There’s no such thing as a bad yoga class; but there are dangerous ones.
As a yogi, I look at each class as an opportunity to actually “practice” my yoga. This means if I don’t love the teacher, the music, the flow or the style, I remind myself that yoga is a reflection of life.
We learn to find the good, navigate the unpleasant and take care of ourselves in the kindest way possible.
So, while there are no bad yoga classes, here are three signs you’re in a dangerous one:
1. The teacher doesn’t ask if there’s anyone that would like to skip adjustments today.
This one is a biggie. There’s history in your body: injuries, soreness and trauma, depending on the day. It’s impossible for a teacher to know each student’s body personally, so asking “Who doesn’t want to be adjusted today?” while having you raise an arm in child’s pose or a leg in downward dog is a sign of an aware teacher.
Starting class without checking in is a sign of carelessness.
2. While adjusting, the teacher moves you into the adjustment quickly and aggressively.
Adjustments should be done in micro movements (1/8 of an inch, 1/4 inch, etc.) while asking you for feedback every step of the way. I winced as a teacher recently moved my shoulder back two inches quickly and reactivated an old injury. This is a sign of arrogance, lack of good judgement and carelessness.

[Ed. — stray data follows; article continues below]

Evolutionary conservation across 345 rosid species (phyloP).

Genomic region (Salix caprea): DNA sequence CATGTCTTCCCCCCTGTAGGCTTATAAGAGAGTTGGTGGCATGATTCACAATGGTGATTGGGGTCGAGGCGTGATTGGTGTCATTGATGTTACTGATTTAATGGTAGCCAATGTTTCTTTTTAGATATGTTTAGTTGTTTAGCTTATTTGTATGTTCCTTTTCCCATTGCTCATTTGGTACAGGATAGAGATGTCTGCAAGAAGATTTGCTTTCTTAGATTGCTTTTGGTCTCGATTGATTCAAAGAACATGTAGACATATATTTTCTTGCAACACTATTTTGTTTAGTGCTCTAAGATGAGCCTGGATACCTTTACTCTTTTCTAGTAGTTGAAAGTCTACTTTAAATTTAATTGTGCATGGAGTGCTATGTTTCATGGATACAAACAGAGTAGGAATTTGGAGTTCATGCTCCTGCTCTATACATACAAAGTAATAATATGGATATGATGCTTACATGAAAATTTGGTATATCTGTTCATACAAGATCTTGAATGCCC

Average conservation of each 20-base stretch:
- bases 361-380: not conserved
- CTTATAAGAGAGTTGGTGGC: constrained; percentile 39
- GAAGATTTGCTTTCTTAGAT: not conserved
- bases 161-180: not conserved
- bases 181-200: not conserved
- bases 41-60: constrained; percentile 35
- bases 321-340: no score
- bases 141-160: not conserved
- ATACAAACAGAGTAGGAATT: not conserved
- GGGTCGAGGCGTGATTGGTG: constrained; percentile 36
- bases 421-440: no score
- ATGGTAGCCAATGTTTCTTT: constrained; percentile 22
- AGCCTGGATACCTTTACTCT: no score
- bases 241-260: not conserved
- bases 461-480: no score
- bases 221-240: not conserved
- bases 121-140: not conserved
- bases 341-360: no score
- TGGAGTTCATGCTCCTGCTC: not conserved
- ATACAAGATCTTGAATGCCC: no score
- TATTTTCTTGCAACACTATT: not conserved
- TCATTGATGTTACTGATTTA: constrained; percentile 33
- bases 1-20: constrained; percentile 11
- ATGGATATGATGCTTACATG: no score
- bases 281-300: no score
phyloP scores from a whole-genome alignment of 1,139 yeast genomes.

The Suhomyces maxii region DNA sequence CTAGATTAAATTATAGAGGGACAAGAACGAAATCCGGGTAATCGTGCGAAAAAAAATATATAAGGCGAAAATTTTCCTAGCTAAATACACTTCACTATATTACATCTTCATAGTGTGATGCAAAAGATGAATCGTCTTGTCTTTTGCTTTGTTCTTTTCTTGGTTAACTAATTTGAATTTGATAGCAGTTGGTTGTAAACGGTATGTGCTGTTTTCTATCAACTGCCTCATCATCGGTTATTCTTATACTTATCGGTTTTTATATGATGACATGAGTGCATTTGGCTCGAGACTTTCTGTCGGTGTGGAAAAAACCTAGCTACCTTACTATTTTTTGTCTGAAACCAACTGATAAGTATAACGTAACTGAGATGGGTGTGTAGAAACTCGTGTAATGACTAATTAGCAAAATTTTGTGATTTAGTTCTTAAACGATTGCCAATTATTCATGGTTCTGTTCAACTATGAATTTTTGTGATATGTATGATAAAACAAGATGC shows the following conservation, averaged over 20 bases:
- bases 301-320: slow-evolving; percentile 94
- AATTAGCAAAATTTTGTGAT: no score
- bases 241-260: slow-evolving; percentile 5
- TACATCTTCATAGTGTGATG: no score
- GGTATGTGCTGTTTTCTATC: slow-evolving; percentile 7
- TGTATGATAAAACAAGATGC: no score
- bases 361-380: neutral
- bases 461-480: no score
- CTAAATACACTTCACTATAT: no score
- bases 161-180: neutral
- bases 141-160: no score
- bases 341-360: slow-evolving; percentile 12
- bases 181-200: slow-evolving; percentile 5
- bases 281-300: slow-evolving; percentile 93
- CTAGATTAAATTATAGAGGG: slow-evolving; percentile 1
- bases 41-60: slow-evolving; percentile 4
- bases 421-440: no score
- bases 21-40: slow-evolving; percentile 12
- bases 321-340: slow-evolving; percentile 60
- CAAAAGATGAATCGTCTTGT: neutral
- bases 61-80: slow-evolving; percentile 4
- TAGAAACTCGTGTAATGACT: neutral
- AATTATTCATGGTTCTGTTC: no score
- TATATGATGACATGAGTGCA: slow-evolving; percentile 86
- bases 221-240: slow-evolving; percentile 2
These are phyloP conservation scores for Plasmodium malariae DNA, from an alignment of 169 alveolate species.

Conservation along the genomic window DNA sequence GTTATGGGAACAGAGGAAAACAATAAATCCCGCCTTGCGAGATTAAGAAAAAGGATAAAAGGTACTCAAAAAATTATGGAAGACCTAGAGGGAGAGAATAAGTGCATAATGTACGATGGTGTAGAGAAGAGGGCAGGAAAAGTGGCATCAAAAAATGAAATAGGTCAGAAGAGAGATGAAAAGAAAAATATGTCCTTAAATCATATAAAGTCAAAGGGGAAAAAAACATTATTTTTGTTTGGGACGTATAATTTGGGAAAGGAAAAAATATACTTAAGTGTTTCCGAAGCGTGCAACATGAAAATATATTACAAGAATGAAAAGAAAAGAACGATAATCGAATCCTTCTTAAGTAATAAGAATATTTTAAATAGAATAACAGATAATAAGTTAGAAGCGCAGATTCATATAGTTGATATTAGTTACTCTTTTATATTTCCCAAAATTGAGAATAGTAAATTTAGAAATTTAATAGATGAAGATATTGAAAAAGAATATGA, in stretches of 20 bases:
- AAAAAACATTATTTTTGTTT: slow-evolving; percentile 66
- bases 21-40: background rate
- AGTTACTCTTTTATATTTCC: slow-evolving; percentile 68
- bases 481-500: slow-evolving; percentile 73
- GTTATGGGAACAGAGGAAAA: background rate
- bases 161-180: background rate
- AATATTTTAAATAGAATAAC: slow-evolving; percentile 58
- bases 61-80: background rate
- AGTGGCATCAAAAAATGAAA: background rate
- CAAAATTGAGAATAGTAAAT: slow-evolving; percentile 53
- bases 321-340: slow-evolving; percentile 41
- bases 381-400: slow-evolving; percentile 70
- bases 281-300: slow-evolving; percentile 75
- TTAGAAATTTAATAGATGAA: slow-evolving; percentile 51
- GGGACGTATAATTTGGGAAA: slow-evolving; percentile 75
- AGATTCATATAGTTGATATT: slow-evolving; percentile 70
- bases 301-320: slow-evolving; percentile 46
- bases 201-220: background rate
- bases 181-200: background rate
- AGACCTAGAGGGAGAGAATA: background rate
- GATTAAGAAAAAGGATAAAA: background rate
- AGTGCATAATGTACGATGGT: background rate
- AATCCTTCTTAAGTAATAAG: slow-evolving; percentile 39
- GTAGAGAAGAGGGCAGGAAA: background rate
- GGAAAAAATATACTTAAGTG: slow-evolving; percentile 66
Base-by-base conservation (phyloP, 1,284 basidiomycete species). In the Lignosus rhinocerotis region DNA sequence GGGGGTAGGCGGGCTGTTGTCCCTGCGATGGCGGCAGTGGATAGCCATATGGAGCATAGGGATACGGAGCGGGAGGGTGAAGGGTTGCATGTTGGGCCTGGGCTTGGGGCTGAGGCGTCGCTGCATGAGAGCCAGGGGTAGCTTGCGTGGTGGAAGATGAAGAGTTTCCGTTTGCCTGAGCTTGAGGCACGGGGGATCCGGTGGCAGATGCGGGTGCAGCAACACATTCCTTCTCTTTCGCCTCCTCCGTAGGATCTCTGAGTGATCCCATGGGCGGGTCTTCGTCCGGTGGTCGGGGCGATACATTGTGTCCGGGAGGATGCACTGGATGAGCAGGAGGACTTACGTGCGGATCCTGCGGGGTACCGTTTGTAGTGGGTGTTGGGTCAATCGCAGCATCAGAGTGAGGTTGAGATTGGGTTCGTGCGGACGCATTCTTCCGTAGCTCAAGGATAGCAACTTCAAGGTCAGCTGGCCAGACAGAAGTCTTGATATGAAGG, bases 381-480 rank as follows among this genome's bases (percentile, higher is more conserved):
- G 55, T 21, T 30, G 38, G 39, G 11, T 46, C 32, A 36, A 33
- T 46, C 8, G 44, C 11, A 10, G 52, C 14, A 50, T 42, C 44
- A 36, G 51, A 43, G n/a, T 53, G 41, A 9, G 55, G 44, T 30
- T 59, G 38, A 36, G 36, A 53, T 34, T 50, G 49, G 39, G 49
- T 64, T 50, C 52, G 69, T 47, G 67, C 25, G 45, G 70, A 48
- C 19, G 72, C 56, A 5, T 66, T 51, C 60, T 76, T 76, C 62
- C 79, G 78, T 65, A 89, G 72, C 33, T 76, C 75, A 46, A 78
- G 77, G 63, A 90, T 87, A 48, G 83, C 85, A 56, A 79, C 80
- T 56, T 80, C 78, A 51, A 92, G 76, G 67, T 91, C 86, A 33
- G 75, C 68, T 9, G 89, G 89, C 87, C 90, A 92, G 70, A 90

3. Only demonstrating advanced postures.
I’ve seen a trend of Cirque de Sole esq postures being shown by teachers in classes lately, and while it’s certainly motivating to see what’s possible, not giving alternative modifications, regardless of class level, is irresponsible.
Seane Corn once started a class by taking child’s pose and saying: “This is warrior 4 pose. It’s the most advanced posture you can do because it requires we set our ego aside, and instead listen to our body”.
Our bodies are strong yet vulnerable.
Ultimately the responsibility of staying safe is in our own hands; yet avoiding dangerous classes and finding good teachers allows us to relax…and to me, that’s yoga at it’s best.
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Ed: Bryonie Wise
Photo: The author via Jim Campbell OmLight Photography